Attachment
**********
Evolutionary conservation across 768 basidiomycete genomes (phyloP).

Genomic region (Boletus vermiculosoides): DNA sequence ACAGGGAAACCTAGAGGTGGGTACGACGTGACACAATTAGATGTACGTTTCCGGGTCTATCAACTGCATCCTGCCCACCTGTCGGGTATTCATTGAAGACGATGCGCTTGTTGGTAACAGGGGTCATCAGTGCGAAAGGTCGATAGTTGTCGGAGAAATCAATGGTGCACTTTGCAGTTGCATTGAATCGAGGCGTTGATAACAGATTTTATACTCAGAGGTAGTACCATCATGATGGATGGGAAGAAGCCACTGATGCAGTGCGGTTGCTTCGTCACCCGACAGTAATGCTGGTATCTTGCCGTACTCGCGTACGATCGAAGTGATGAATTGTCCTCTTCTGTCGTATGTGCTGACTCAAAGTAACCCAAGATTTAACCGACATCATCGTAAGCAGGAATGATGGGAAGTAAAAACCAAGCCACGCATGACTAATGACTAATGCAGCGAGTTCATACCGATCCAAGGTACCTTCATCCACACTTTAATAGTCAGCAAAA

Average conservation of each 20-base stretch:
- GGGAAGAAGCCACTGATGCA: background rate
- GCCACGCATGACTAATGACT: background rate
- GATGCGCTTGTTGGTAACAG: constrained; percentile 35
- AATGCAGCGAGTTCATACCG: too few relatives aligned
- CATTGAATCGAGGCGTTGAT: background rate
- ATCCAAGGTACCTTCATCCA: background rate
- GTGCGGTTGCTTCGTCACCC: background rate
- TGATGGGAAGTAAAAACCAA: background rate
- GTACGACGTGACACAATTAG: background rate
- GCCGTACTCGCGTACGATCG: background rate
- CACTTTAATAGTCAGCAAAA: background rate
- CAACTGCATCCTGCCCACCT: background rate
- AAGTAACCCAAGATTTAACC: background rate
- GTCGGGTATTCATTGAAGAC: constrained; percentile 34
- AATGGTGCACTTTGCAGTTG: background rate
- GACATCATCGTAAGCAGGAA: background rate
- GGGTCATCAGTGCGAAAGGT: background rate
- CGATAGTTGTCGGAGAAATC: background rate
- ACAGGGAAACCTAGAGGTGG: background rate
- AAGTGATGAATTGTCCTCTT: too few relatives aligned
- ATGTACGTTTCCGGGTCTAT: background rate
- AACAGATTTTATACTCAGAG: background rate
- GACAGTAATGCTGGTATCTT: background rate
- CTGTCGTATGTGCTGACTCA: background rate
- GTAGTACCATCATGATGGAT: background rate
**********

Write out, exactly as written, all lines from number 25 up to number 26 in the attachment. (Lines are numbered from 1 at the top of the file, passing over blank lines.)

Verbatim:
- AACAGATTTTATACTCAGAG: background rate
- GACAGTAATGCTGGTATCTT: background rate